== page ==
Three years ago, before the shale-gas industry started booming in Ohio, oil and gas companies had permits for five hydraulically fractured wells in Monroe County, a rural county of about 15,000 people along the Ohio River near the West Virginia and Pennsylvania borders.
As of June 28, the day a well pad caught fire there, oil and gas companies had permits for 135 wells that either had been or could be hydraulically fractured, or fracked.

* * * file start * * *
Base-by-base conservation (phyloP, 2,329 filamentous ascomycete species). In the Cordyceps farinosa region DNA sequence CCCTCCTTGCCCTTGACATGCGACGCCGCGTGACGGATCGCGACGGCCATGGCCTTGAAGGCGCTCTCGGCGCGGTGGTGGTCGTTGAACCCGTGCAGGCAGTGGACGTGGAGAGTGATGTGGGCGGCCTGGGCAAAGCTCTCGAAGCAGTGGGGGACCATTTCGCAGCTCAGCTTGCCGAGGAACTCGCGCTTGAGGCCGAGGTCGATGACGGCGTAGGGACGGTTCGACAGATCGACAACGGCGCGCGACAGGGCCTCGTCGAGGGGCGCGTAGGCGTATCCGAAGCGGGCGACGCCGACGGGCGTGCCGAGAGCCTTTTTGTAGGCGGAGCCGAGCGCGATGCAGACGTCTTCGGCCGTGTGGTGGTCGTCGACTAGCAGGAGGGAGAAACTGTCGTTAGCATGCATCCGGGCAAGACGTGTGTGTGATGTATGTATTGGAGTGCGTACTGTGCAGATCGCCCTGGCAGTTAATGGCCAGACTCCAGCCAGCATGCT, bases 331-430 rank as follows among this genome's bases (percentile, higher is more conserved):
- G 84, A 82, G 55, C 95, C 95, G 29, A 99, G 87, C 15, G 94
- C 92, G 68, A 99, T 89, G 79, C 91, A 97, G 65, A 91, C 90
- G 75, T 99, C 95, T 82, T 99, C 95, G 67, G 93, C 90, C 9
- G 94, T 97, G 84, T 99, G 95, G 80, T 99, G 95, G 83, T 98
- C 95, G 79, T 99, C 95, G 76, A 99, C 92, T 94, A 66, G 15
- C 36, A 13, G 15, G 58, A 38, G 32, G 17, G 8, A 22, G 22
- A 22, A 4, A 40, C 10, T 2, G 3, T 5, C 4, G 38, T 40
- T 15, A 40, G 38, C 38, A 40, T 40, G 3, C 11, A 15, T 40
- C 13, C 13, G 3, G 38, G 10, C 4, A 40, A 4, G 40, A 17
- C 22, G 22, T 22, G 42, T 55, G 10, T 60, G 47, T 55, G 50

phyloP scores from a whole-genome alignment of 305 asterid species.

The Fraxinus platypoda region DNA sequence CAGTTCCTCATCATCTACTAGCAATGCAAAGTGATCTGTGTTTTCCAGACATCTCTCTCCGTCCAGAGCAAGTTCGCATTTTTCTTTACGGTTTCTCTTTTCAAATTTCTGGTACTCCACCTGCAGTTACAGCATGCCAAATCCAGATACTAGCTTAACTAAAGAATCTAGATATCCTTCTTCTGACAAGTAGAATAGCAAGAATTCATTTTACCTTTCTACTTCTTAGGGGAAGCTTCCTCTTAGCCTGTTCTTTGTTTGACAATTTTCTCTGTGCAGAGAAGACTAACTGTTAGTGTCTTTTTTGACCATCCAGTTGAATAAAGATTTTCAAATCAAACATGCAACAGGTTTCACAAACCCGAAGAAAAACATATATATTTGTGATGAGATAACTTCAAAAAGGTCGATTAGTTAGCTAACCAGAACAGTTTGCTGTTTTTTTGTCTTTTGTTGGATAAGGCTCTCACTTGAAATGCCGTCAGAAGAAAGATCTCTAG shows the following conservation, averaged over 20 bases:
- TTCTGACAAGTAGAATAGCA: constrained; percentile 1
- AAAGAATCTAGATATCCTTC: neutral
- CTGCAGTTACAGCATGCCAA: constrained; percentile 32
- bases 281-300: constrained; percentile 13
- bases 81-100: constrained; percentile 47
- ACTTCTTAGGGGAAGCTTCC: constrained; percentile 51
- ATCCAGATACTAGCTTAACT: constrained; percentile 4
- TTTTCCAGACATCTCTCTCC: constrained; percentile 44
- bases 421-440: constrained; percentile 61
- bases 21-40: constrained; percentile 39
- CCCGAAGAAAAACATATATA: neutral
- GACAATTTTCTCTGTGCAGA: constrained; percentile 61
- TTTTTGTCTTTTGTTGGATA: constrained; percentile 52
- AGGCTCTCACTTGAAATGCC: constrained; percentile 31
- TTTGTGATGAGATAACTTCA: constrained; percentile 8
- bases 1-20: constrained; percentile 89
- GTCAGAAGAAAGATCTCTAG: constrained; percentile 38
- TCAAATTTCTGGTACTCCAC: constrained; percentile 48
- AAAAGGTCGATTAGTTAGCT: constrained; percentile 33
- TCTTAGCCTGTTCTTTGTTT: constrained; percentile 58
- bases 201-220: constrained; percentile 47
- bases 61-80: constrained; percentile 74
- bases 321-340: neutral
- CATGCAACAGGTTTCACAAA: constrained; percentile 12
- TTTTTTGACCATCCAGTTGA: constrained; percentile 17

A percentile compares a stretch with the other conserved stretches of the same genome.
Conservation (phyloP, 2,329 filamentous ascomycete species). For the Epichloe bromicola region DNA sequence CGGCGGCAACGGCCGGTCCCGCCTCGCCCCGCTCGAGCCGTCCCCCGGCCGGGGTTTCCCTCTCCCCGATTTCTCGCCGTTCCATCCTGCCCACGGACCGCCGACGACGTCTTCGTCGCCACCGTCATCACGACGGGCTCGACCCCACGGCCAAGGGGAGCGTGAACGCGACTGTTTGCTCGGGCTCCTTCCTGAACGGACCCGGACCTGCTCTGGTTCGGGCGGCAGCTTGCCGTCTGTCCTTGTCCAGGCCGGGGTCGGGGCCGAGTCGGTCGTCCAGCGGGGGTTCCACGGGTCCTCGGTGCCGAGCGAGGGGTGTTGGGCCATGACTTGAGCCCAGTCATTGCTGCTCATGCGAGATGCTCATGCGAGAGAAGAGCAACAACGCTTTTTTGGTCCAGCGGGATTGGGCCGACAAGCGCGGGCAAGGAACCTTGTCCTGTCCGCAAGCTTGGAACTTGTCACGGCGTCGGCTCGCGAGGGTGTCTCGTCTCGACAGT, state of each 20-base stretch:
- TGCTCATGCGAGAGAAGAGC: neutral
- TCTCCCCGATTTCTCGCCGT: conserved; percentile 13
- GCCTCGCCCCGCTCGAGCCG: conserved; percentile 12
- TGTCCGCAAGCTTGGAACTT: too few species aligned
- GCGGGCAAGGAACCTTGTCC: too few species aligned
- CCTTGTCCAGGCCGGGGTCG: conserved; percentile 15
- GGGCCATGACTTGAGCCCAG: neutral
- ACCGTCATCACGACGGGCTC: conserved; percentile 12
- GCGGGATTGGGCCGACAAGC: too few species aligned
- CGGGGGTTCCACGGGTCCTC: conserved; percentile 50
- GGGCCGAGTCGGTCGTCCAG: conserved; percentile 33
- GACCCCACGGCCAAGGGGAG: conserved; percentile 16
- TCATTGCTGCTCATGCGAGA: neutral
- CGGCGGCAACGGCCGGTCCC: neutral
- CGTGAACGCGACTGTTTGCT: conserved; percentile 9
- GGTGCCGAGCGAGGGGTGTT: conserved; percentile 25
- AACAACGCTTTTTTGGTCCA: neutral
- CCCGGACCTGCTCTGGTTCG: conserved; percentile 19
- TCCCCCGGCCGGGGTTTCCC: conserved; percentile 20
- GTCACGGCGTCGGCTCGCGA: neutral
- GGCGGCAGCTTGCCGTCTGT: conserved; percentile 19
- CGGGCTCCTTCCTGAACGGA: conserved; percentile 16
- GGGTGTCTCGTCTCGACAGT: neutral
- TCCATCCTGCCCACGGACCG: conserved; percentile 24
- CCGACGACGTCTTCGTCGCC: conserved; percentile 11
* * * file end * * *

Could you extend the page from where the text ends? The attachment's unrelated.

Three years ago, Keevert said, the county’s firefighters battled flames at homes or businesses. They helped during floods and severe storms.
Keevert, who has been working for the county’s emergency-management agency since 2003, said the oil and gas industry has, in many ways, helped Monroe County.
It’s brought jobs, something desperately needed in a part of the state where coal-mining and factory jobs are dwindling.
But for a county with few resources, it has also brought headaches for emergency responders.Read more by clicking here.
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